“He took my pulse and looked at me funny,” Blankman recalled. “He said ‘do you know that you have a heart murmur?’ I said I had no clue. He said ‘you have one.’ I thought that was odd.”
He had no idea how odd it would get.
After being treated and given antibiotics, the Blankmans returned home and retired to bed as usual, but the plot thickened.
“He woke me up about 4:15 a.m. with the sound of his breathing. It was awful,” Gail Blankman said. “He couldn’t lift his head or move and when I went to help him I could feel that he was just burning up.”
A quick temperature check registered about 104 degrees. She called one of the new neighbors, a retired doctor, who said to call the Wintergreen Rescue Squad and return to the hospital. She did and they did and he wound up being treated for sepsis related to the urinary tract infection.
“He was in a couple of days being treated for sepsis and the doctor called and said he was doing well and that he’d probably be released in a couple of hours,” Gail Blankman recalled. “I called and talked to Mort, who had a regular room with a telephone, and he was fine. When I got there, they had him back in ICU.”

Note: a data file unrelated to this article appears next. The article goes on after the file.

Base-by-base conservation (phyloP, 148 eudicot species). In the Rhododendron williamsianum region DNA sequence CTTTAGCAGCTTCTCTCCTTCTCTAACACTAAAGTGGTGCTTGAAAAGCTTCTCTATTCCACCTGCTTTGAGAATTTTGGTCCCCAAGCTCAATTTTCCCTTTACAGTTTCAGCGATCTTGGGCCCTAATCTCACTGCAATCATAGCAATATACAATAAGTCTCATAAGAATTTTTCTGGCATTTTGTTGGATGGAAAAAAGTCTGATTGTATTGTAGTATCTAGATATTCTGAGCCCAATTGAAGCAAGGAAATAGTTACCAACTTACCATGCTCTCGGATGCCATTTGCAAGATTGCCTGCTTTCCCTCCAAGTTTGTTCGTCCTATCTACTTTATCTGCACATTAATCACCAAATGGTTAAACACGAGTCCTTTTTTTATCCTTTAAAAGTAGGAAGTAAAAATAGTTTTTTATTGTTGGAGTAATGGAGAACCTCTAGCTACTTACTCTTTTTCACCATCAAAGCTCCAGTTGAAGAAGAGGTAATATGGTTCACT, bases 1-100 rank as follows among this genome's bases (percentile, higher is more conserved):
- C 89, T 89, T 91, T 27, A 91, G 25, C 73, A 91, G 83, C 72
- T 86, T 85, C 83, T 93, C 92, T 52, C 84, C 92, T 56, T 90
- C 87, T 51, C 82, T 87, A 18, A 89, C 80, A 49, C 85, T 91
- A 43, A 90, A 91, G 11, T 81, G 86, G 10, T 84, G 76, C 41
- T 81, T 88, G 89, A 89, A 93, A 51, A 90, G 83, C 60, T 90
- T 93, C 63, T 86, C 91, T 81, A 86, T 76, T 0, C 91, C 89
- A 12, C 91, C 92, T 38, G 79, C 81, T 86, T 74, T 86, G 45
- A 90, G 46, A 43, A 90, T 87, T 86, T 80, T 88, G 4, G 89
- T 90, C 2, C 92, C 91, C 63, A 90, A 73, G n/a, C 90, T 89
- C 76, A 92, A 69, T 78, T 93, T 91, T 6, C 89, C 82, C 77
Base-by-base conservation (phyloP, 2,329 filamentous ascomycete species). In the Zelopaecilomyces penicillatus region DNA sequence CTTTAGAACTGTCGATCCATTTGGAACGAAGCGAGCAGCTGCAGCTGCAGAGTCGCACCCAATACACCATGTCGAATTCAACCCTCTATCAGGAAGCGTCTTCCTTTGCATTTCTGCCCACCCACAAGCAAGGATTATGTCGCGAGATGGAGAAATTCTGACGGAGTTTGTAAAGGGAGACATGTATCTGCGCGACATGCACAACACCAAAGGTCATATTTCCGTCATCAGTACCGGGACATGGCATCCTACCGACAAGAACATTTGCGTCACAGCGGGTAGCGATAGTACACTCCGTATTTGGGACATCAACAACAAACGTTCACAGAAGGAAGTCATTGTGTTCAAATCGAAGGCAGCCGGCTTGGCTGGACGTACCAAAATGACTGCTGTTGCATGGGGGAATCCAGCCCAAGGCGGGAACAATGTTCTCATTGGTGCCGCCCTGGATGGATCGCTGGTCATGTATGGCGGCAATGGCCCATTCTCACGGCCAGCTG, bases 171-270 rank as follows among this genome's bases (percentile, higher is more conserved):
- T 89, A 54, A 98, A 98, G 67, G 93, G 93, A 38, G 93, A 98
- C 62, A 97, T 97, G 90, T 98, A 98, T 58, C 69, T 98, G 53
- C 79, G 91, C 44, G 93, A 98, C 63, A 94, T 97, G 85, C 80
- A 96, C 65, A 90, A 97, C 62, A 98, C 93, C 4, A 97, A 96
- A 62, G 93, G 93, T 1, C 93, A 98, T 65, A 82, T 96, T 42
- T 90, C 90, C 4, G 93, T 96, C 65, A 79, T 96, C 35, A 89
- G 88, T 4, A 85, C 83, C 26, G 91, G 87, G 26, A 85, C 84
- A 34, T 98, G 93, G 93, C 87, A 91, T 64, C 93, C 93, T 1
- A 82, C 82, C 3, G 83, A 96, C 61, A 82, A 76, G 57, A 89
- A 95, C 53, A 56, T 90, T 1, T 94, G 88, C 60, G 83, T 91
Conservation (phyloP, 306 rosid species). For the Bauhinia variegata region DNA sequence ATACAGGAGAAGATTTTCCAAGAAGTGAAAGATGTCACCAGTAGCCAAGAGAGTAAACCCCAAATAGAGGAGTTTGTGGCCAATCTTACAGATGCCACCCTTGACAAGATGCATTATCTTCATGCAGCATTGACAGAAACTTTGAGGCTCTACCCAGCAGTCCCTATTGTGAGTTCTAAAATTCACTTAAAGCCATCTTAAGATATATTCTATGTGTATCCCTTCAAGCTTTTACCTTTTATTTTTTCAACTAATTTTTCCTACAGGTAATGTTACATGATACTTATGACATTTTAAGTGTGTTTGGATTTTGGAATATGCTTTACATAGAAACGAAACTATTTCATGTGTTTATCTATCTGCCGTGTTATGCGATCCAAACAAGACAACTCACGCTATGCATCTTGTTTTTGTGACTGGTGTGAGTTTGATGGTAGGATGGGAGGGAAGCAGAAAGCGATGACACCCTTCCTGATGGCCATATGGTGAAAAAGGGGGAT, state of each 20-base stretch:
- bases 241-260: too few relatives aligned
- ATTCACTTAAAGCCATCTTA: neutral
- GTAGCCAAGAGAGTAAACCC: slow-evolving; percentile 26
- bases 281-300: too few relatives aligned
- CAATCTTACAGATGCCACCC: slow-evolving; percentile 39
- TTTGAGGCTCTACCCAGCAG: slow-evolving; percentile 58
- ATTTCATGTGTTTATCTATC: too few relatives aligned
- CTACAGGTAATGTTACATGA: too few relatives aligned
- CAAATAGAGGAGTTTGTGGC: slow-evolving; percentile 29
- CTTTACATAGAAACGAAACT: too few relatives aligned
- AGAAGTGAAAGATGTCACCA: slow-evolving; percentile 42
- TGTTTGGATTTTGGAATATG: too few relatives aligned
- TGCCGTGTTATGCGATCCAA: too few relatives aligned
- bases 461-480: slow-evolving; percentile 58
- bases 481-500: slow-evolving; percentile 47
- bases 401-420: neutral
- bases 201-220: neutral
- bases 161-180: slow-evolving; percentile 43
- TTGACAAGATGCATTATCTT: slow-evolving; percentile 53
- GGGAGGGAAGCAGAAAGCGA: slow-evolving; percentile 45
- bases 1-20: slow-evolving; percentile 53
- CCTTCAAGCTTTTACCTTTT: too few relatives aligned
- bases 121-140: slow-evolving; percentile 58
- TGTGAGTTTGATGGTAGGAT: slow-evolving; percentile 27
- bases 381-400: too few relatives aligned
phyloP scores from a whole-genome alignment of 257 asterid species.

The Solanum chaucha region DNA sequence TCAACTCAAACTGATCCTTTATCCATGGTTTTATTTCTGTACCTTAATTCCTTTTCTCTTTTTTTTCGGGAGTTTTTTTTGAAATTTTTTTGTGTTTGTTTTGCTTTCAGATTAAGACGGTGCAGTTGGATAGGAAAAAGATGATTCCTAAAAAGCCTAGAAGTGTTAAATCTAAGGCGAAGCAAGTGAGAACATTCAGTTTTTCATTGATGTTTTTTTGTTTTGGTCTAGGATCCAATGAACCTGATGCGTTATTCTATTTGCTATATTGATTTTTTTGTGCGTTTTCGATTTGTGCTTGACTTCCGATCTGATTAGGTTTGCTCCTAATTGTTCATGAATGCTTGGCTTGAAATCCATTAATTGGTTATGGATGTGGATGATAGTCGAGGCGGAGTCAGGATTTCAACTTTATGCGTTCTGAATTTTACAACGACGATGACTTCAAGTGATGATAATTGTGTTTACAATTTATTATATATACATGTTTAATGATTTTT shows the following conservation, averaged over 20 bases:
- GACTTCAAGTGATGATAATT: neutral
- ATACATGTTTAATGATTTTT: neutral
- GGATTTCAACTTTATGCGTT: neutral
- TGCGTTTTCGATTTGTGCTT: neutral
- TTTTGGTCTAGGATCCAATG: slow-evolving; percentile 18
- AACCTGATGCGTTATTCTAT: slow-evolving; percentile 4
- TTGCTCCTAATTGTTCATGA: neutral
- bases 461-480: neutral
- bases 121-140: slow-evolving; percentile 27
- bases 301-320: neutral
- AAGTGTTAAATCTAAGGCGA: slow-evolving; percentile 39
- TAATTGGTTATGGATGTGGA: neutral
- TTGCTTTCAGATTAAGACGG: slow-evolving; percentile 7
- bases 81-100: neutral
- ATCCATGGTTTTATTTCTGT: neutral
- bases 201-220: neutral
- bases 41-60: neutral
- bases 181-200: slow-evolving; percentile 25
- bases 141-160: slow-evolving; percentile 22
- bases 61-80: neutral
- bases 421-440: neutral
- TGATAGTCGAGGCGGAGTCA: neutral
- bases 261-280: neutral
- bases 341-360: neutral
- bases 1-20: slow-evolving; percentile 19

Tests and Mort’s declining condition convinced Augusta Health doctors that they needed to transfer Mort to UVa, where he was admitted to the regular inpatient floor.
“We’ve been so lucky with having great neighbors who didn’t even know us because I had no idea where the hospital was,” Gail Blankman said. “The only place in Charlottesville that I’d been to at that time was Trader Joe’s. I turned to the lady who drove me in and said ‘have you even met, Mort?’ I can’t tell you how wonderful our neighbors are.”
The new neighbor that brought Gail in also gave her landmarks and directions so she could get back again. She would need the help because Mort’s breathing got worse and he was transferred to the cardiac care unit.
“There we ran multiple tests including an echocardiogram, which is an ultrasound of the heart. This showed several important things,” said Sodhi. “His aortic valve – the main valve allowing blood to flow out of his heart to the body – was severely blocked up, a disease called aortic stenosis. This was a new diagnosis for him.”